I’ve mentioned before that I seem to have read a startling number of books about people with dead sisters. Juniper Lemon’s happiness index is yet another one of those. I bought it at YALC, after drinking copious amounts of lemonade, and weighing myself down with many, many books. I read it a few weeks ago, realising that I didn’t yet have an author with an I surname checked off on my list, and that Julie Israel would fill that gap.
It’s hard to keep close a person everyone keeps telling you is gone.
It’s been sixty-five painful days since the death of Juniper’s big sister, Camilla. On her first day back at school, bracing herself for the stares and whispers, Juniper borrows Camie’s handbag for luck – and discovers an unsent break-up letter inside. It’s mysteriously addressed to ‘You’ and dated July 4th – the day of Camie’s accident. Desperate to learn the identity of Camie’s secret love, Juniper starts to investigate.
But then she loses something herself. A card from her daily ritual, The Happiness Index: little notecards on which she rates the day. The Index has been holding Juniper together since Camie’s death – but without this card, there’s a hole. And this particular card contains Juniper’s own secret: a memory that she can’t let anyone else find out.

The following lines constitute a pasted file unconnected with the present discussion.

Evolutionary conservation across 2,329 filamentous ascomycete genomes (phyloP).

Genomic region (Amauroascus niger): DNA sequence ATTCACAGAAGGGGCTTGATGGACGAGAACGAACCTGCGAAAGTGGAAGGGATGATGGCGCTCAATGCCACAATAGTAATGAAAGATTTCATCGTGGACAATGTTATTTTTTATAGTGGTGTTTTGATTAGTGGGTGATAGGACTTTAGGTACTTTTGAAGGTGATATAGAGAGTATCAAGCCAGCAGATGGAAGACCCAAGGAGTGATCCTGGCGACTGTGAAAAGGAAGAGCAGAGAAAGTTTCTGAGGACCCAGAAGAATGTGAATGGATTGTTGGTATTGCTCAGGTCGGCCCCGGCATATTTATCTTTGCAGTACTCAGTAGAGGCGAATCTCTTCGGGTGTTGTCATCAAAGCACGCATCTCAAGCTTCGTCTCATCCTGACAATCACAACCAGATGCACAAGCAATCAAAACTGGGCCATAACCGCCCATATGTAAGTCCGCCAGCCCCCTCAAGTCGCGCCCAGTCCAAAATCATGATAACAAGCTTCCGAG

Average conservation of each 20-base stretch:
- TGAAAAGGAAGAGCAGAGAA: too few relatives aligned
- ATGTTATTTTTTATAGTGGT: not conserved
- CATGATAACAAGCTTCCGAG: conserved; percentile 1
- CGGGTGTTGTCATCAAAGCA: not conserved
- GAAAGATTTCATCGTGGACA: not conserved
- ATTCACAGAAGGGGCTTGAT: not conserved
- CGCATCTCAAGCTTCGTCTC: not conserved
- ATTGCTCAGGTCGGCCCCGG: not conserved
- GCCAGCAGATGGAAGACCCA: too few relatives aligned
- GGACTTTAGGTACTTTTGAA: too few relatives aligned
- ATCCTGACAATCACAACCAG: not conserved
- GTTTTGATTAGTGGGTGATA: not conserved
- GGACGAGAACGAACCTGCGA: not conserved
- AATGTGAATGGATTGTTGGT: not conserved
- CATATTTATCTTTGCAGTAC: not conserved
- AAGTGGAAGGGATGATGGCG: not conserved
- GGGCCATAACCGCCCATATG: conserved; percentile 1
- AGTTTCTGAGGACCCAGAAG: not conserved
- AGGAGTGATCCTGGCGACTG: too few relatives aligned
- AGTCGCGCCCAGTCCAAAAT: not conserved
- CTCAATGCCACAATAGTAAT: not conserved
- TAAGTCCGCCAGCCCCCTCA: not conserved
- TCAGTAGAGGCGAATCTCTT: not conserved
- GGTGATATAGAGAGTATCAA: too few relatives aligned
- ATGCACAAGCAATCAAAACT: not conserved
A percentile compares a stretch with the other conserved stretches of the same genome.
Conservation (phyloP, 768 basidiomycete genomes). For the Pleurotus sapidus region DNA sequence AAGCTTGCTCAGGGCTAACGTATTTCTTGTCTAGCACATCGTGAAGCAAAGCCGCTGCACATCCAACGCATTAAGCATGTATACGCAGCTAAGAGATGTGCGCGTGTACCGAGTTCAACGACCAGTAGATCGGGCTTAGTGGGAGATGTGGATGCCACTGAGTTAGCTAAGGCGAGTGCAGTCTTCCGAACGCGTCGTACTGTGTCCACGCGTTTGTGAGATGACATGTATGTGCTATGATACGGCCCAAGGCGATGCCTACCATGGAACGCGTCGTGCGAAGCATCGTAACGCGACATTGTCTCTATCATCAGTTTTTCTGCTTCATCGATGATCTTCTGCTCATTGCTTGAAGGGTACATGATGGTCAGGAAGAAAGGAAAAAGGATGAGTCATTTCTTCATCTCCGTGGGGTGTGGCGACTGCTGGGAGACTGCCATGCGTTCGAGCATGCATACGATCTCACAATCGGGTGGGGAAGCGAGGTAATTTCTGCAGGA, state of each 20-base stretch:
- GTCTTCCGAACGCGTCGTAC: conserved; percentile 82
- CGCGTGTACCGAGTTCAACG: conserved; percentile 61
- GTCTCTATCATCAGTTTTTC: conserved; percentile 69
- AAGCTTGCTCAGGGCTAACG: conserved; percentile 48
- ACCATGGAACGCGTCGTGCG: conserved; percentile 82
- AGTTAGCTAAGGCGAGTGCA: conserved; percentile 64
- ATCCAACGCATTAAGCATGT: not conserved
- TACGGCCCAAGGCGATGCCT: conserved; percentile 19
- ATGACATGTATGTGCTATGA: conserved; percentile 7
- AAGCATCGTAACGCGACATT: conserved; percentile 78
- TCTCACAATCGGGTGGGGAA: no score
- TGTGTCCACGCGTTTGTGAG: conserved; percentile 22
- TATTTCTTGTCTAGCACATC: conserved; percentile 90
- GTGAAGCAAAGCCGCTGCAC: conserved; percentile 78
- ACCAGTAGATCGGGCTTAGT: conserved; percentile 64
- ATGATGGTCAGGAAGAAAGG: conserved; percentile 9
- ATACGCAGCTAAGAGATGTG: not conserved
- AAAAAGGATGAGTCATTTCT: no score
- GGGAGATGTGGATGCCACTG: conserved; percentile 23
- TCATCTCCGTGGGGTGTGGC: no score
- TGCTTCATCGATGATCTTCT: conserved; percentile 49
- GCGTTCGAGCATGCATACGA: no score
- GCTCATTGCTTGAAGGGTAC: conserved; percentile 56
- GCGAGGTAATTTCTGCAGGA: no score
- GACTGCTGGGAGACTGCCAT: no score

I really enjoyed this book. Like, really enjoyed it. I started it late one night, just before I went to bed, and then absolutely failed to put it down until it was 4am, and I was turning the last page, tears drying on my face, and trying desperately not to count how few hours it was until I had to get up again.
Juniper’s story of dealing with the loss of her sister, her partner in crime, her buddy, is really beautifully written, and wonderfully portrayed. Taken suddenly, without any chances beforehand to say goodbyes, Juniper is struggling to deal with her relationships with friends and family, as they no longer know how to deal with the family of four becoming a family of three.
When Juniper finds a letter addressed to ‘You’, and loses a notecard with a secret written on it, she embarks on two simultaneous projects – to find the notecard, and to find You. Along the way she also discovers new nice boy next door, the bad boy who’s been lurking in the background, and a few new friends who have their own issues to deal with.
The mystery (and memory) of finding out who You is was a wonderful metaphor for dealing with grief, and the lack of closure that often comes with it.
My two main complaints about this book were 1) It was a little predictable in terms of a big reveal near the end of the book and 2) there was very little of Juniper dealing with her parents, and their grief as a family, which I would have liked more of.
However, this is a really lovely book, with some great banter, a sweet romance, heavy topics dealt with deftly, and a happy/sad ending that made me smile and cry at the same time.
This is Julie Israel’s debut novel, and I will definitely be looking out for more from her in the future, because her writing style is the perfect blend of humorous and heartbreaking.